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Perspective from David A. Kaufman, MD
April 03, 2020
2 min read

Researchers report possible vertical transmission of SARS-CoV-2 in China

Perspective from David A. Kaufman, MD
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A neonate born to a mother infected with SARS-CoV-2 at a hospital in Wuhan, China, had elevated levels of immunoglobuin M, or IgM, and immunoglobulin G, or IgG, antibodies and abnormal cytokine test results 2 hours after birth, suggesting that the newborn was infected in utero, researchers reported in JAMA.

At 2 hours of age, the neonate’s SARS-CoV-2 IgG level was 140.32 AU/mL, and their IgM level was 45.83 AU/mL, the researchers wrote. Cytokines were elevated (interleukin-6, 28.26 pg/mL; interleukin-10, 153.60 pg/mL), and white blood cell count was 18.08 x 109/L. A chest CT was normal.

According to the paper, results from five real-time RT-PCR reaction tests on nasopharyngeal swabs taken between 2 hours and 16 days of age were all negative. At 16 days, the infant’s IgM and IgG levels were still elevated.

“Although infection at delivery cannot be ruled out, IgM antibodies usually do not appear until 3 to 7 days after infection and the elevated IgM in the neonate was evident in a blood sample drawn 2 hours after birth,” the researchers wrote.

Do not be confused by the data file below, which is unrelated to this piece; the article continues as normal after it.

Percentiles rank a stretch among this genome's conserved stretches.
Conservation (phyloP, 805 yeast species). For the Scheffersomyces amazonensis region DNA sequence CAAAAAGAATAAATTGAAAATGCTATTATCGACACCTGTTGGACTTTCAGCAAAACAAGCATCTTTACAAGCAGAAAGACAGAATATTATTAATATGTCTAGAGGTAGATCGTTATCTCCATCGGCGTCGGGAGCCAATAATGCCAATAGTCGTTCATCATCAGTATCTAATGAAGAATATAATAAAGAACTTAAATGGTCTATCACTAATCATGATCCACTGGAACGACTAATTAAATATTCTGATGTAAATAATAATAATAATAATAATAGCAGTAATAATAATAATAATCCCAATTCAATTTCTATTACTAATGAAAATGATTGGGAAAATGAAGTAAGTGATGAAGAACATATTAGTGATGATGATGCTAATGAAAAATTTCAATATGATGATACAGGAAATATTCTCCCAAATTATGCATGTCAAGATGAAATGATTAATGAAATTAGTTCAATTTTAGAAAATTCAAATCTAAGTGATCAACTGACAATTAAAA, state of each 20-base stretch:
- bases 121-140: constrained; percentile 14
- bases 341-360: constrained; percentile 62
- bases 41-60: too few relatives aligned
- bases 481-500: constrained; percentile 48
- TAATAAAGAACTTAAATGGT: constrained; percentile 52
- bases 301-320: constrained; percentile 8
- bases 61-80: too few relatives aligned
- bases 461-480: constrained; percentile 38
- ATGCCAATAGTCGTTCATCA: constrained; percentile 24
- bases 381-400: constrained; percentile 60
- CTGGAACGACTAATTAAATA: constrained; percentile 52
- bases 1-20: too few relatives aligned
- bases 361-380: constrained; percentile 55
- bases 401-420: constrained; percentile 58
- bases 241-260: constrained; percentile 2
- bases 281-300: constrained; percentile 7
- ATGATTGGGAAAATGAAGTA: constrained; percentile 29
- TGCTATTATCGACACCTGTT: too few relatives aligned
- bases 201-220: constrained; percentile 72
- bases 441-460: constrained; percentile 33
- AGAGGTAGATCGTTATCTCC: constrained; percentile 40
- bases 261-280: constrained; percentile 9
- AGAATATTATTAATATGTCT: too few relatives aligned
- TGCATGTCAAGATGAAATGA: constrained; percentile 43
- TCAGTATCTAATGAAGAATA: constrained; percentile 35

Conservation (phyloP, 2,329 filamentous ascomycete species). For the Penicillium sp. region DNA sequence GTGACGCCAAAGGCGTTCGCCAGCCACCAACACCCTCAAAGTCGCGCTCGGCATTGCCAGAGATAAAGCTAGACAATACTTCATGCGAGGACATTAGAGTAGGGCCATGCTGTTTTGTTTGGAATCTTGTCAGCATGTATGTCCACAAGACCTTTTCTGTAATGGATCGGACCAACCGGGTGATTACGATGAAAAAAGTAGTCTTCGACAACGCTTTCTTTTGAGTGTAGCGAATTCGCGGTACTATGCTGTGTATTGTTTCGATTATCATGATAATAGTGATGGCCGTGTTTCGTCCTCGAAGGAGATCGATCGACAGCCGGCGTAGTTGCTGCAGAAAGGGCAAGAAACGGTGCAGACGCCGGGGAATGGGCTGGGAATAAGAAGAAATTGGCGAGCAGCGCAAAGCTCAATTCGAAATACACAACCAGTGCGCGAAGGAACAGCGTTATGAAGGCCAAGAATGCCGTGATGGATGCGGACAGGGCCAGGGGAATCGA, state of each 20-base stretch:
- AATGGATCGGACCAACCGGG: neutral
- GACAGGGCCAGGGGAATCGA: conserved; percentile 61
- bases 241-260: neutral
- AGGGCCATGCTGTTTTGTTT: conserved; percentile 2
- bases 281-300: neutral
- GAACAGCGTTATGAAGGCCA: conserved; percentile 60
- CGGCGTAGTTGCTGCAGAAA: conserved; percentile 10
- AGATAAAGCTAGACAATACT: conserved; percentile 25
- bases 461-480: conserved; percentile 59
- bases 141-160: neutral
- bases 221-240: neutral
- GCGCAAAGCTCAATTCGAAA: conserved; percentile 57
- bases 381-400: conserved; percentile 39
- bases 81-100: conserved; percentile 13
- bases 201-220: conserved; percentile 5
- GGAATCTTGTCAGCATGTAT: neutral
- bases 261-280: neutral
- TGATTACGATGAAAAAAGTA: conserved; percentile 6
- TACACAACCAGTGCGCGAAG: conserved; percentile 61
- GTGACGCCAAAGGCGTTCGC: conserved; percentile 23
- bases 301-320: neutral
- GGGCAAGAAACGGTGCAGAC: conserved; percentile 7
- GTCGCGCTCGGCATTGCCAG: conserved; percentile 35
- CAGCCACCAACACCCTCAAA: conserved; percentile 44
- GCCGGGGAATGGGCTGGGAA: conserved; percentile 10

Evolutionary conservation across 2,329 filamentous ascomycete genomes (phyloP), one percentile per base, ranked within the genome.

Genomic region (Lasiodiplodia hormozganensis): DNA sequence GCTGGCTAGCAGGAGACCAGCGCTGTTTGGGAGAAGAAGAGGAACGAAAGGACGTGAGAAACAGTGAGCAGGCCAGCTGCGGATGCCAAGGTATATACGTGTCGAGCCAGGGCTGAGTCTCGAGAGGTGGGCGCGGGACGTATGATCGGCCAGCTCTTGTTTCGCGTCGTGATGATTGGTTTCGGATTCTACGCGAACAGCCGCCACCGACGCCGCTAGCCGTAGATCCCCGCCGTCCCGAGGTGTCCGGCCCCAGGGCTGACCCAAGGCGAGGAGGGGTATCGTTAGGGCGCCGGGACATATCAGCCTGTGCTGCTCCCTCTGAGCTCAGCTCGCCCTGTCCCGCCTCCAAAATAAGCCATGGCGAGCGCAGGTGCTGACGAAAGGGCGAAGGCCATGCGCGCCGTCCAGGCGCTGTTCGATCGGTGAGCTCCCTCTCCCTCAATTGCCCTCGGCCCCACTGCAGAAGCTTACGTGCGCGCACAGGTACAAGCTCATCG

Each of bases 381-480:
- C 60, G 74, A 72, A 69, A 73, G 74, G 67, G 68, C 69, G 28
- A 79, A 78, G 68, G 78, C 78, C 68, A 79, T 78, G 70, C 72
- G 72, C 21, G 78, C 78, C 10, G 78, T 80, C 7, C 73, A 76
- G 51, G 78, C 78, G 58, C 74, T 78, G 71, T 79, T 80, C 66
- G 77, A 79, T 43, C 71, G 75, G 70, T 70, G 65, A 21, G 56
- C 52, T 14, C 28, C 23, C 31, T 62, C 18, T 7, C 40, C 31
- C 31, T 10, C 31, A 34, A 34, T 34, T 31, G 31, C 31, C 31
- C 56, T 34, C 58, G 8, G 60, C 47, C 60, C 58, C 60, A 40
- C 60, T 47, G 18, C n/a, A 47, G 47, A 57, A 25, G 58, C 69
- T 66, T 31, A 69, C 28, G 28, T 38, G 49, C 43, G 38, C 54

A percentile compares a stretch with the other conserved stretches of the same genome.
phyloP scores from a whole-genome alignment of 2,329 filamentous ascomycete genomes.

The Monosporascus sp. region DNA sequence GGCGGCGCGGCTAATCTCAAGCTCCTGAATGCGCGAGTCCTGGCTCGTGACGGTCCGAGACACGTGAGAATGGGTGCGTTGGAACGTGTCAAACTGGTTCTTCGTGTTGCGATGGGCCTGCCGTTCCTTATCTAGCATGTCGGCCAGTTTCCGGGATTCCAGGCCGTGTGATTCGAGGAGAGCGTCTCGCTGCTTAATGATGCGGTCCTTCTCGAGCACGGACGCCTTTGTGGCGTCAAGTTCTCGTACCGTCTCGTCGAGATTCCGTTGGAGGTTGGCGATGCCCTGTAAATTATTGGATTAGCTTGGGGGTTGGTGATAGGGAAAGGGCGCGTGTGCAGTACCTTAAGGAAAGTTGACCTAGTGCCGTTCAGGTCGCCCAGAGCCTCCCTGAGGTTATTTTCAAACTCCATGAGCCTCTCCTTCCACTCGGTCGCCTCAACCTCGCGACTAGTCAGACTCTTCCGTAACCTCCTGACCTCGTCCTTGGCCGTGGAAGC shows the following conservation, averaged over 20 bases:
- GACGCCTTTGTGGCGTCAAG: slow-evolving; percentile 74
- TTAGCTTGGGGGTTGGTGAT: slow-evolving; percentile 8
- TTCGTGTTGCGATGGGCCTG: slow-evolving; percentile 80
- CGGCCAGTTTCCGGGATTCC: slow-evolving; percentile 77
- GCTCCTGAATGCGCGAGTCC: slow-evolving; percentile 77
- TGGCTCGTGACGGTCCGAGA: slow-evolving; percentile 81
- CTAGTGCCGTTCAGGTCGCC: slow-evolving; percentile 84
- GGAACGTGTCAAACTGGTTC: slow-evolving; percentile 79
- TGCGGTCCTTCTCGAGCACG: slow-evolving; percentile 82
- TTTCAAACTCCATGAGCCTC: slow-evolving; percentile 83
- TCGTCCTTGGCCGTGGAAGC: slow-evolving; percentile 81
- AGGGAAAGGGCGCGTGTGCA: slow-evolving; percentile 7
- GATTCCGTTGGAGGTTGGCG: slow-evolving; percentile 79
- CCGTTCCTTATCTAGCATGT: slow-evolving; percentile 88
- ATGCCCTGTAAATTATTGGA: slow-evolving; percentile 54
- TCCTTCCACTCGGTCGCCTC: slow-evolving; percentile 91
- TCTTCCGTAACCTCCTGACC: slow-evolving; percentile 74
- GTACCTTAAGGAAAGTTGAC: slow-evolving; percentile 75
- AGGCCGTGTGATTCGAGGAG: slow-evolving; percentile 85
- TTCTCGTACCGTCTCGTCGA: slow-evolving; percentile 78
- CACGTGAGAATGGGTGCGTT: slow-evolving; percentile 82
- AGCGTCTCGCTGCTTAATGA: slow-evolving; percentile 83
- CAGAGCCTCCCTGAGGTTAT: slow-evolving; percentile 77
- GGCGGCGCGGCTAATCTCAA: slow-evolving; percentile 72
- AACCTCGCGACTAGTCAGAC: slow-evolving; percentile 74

IgG antibodies, unlike IgM antibodies, can be transmitted to the fetus through the placenta and appear later than IgM antibodies. The elevated IgG level may reflect maternal or infant infection.

The mother’s vaginal secretions tested negative for SARS-CoV-2, the researchers reported.

According to a second letter in JAMA, neonatal throat swabs and blood samples from newborns born from six pregnant women with confirmed COVID-19 at another hospital in Wuhan all tested negative via RT-PCR, but all six infants had antibodies against SARS-CoV-2 in neonatal blood sera samples.

According to the letter, all six mothers delivered via cesarean section in negative pressure isolation rooms while wearing protective masks. The infants were isolated from their mothers immediately after delivery. As of March 8, none of the infants were presenting symptoms.

Both studies were limited by small sample sizes. A previous report showed no vertical transmission among nine infants in China born to mothers with COVID-19. by Ken Downey Jr.


Dong L, et al. JAMA. 2020; doi:10.1001/jama.2020.4621.

Zeng H, et al. JAMA. 2020; doi:10.1001/jama.2020.4861.

Disclosures: The authors report no relevant financial disclosures.